On May 13, 2020

Farmers markets get underway with new protocols

Rutland’s Summer Market will open at Depot Park downtown Saturday, May 16

By Katy Savage

RUTLAND—After a four-week mandated closure, the Vermont Farmers’ Market in Rutland is coming back Saturday, May 16.

Gov. Phil Scott gave farmers’ markets permission to open May 2, but only if they follow certain guidelines.

Vermont Farmers’ Market president Paul Horton is requiring vendors to wear face masks and gloves under state guidelines. People will also be required to stay six-feet apart and booths will be spaced 12 feet apart.

“We’ll be spread out and have one-way traffic,” Horton said.

The Agency of Agriculture, Food and Markets issued updated guidelines May 6, allowing both vendors selling agricultural products and nonagricultural products to participate in the markets.

Jennie Porter, the marketing development manager for Northeast Organic Farming Association of Vermont Market, said farmers’ markets won’t look the same this season.

“Markets aren’t going to be a social, community place this season,” Porter said. “It’s essentially just a shopping destination — that’s what’s going to feel the most different for folks.”

All activities, including music and cooking demonstrations that encourage people to congregate, will be suspended under state guidelines. Eating and drinking at the premises, including sampling food, will also be prohibited and vendors will be required to offer online and phone ordering for pre-pay and pick-up.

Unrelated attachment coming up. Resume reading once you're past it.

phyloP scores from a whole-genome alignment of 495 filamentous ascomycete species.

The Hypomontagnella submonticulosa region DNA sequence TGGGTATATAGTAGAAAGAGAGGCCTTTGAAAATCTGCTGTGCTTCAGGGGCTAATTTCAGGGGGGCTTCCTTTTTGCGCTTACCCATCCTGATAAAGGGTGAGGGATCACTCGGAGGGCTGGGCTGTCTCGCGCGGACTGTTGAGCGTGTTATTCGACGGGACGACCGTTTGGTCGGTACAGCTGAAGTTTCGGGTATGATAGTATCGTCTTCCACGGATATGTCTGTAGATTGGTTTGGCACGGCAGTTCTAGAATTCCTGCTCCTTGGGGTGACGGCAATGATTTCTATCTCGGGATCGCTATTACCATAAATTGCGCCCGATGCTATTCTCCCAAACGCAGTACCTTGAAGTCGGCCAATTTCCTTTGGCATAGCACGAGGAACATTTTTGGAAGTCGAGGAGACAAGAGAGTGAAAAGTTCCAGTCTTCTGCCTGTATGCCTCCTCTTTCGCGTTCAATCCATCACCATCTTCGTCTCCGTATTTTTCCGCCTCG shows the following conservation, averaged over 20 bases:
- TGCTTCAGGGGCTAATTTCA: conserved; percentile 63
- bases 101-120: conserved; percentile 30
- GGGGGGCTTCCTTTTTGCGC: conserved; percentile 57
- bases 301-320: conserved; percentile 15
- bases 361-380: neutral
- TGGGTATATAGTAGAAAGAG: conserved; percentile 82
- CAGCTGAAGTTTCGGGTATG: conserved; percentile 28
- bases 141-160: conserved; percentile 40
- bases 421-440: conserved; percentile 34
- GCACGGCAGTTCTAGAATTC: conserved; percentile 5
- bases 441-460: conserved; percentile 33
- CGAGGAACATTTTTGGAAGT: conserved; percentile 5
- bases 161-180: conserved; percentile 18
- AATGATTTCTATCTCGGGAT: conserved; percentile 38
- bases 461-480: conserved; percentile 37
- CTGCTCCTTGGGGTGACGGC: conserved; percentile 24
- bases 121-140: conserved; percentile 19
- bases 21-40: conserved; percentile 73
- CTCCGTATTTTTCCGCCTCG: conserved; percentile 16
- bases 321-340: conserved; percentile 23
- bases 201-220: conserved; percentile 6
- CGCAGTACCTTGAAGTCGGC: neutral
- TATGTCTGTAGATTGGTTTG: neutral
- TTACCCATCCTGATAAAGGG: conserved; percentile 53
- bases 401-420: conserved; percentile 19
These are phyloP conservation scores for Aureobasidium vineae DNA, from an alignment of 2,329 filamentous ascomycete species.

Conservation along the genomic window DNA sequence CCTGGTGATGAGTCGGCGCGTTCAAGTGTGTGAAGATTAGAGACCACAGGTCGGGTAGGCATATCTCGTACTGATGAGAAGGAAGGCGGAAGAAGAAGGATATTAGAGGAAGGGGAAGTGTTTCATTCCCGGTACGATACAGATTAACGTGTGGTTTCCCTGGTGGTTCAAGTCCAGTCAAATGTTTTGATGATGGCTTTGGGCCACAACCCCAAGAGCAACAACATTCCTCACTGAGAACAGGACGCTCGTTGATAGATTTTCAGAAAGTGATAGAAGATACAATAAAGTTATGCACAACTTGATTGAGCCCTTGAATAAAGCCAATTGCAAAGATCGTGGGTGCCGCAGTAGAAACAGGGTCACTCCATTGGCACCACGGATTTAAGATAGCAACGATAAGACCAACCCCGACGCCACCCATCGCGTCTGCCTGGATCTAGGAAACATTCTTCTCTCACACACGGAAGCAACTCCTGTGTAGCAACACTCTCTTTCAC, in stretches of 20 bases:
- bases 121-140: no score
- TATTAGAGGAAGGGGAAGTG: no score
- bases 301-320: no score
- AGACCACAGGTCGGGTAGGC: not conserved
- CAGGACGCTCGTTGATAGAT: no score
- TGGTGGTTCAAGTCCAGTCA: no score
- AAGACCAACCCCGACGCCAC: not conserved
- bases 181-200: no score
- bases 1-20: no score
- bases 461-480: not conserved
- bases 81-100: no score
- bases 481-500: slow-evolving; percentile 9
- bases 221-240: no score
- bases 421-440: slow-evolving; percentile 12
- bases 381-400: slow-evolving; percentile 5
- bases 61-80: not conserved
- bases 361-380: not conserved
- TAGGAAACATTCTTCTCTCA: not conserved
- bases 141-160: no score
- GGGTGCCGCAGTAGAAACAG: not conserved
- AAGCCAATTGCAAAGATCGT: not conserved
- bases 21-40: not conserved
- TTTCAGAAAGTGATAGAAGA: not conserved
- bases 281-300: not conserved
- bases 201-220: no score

“One of the goals is to reduce social gathering,” Porter said. “Not having music is one way to discourage people from lingering.”

Porter isn’t sure if the mandates will change as the season continues.

“The state has been clear it doesn’t know either,” Porter said.

There are about 70 summer farmers’ markets in the state. Porter said at least six will stay closed this year due to Covid-19 concerns.

The Vermont Farmers’ Market is usually open year-round. The Winter Market on West Street in Rutland closes and the outdoor summer market

at Depot Park opens — usually on Mother’s Day weekend.

“We’re really only starting the summer market one week late,” Horton said.

Horton said there are usually 80-90 vendors at the Rutland summer market, but some may not participate this year.

“I expect we’ll see about half of that,” he said.

Greg Cox, the former president of the Vermont Farmers Market and owner of Boardman Hill Farm in West Rutland, is taking extra precautions to re-open his vendor booth.

“For me, it’s a very important part of my business plan and important to my family,” he said. “I’m adamant that local food is more important than food that’s coming from a long supply chain. I think it’s healthier, I know it’s more economically viable.”

Cox isn’t sure how his business will be impacted this summer.

“We don’t know the comfort zone of the vendors or the customers,” Cox said. “There are some of those that may not be comfortable coming into what they perceive as a dangerous situation. A lot of folks that come to the market are older and this thing’s not over by a long shot.”

All farmers markets in the state were required to close, shocking some local farmers as farmers markets in bordering states stayed open, having been classified more similarly with grocery stores.

“This whole situation has shown the cracks in a broken food system,” Cox said.

The farmers market in Rutland is open every Saturday from 9 a.m. to 2 p.m. Wednesday markets begin May 20, according to vtfarmersmarket.org.

Despite the changes, Horton was grateful to open again.

“I think our customers are going to be very glad to have us back in business,” Horton said.

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